4. The General Duty Clause, Section 5(a)(1) of the Occupational Safety and Health Act of 1970 (“OSH”), 29 U.S.C. § 654(a)(1), requires employers to furnish each worker with “employment and a place of employment, which are free from recognized hazards that are causing or are likely to cause death or serious physical harm to his employees.”   


OSHA Complaints and Investigations
UNDER FEDERAL LAW, EMPLOYEES ARE ENTITLED TO A SAFE WORKPLACE AND EMPLOYERS ARE REQUIRED TO PROVIDE EMPLOYEES WITH A WORKPLACE FREE OF KNOWN HEALTH AND SAFETY HAZARDS.
  
Through OSHA, employees can file health and safety complaints if they are concerned that their working conditions are either unsafe or unhealthful.  Doing so will trigger an investigation into the employee’s working conditions. 
   
Employees also have the right to the following:

  • The right to be trained in a language that the employee can understand; 
  • Work on or with machines and equipment that is safe; 
  • Be provided with safety gear, such as gloves and masks; 
  • Request an OSHA inspection;
  • To speak to the OSHA investigator assigned to the employee’s complaint; 
  • Report an injury or illness; 
  • Have copies of their medical records;
  • See copies of the workplace injury and illness log; 
  • Review the records of the work-related injuries and illnesses; and 
  • Obtain copies of test results done to find hazards in the workplace.

EMPLOYEES HAVE THE RIGHT TO SPEAK UP AND REPORT CONCERNS TO THEIR EMPLOYERS REGARDING HEALTH OR SAFETY WITHOUT FEAR OF RETALIATION.  EMPLOYEES CAN ALSO FILE A WHISTLEBLOWER COMPLAINT (AS EXPLAINED IN GREATER DETAIL BELOW) IF THEIR EMPLOYER FIRED, DEMOTED, TRANSFERRED, OR OTHERWISE RETALIATED AGAINST THEM FOR EXERCISING THEIR RIGHTS TO A SAFE WORKPLACE UNDER THE LAW.

Complaint Procedures and Requirements
SAFETY AND HEALTH HAZARDS COMPLAINTS: 

  • Employees can complete the online form found here; or
  • Employees can complete the complaint form or letter and then fax, mail or email it to the local OSHA office. Employees should include information regarding the type of business, a description of the hazard, the location of the hazard, whether the condition has been brought to the employer’s attention or a government agency, and whether a current employee, former employee, member of the federal safety and health committee, a representative of employees, or some other related party. Contact information for local OSHA offices can be found here.  Please make sure that you include your name, the establishment name (i.e. your employer), your mailing address, the employer’s address, your email address, and your telephone or fax number.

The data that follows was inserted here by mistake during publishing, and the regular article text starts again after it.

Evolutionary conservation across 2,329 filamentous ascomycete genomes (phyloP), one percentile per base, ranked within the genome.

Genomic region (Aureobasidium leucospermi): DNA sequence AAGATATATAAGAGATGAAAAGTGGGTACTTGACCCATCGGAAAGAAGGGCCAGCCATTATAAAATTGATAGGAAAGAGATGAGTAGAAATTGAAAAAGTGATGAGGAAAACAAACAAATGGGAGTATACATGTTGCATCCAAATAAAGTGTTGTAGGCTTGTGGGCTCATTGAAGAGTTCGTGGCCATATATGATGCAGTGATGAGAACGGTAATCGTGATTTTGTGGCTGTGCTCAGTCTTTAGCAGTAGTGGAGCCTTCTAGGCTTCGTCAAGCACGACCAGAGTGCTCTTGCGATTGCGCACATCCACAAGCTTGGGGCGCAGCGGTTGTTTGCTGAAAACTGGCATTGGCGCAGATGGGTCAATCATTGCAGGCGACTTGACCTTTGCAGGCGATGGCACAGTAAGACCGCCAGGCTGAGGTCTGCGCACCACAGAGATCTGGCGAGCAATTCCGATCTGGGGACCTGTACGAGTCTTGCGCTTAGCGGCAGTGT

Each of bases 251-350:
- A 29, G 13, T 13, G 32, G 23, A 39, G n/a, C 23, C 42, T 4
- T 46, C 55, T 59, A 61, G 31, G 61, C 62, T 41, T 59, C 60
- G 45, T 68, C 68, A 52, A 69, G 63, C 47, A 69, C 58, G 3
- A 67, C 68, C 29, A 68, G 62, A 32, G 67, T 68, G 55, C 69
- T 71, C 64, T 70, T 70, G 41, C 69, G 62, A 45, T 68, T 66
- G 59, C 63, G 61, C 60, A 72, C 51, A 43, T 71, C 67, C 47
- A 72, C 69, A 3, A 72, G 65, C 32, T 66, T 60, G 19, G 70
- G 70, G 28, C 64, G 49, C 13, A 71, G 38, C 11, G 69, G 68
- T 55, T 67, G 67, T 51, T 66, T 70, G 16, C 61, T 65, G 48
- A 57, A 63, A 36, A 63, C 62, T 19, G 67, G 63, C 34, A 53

WHISTLEBLOWER COMPLAINTS: 

  • Complete the online form found here; or 
  • Fax, Mail, or Email: print a copy of the completed online whistleblower complaint form or draft a letter describing the complaint and the events surrounding the complaint and send it to the local OSHA office which can be found here.  Employees should include their name, mailing address, email address, and telephone or fax number so that the OSHA office can contact them directly for follow up. 

WHISTLEBLOWER COMPLAINTS MUST BE FILED WITHIN THIRTY (30) DAYS OF THE ALLEGED RETALIATION. 

OSHA Resources
OSHA has responded to the COVID-19 outbreak with a new webpage dedicated to, among other things,  hazard recognition, medical information, standards, control and prevention, and workers’ rights. The webpage is available here.

Local OSHA offices can be contacted at https://www.osha.gov/contactus/bystate or 800-321-6742 with questions about the complaint process or a specific complaint. 

There are also twenty-eight OSHA-approved State Plans, operating state-wide occupational safety and health programs. The list of states that have been approved and links to their respective Safety and Health Standards and Regulations can be found here.

If you would like to submit content or write an article for the Labor & Employment Law Section, please email Kara Sikorski at ksikorski@indybar.org.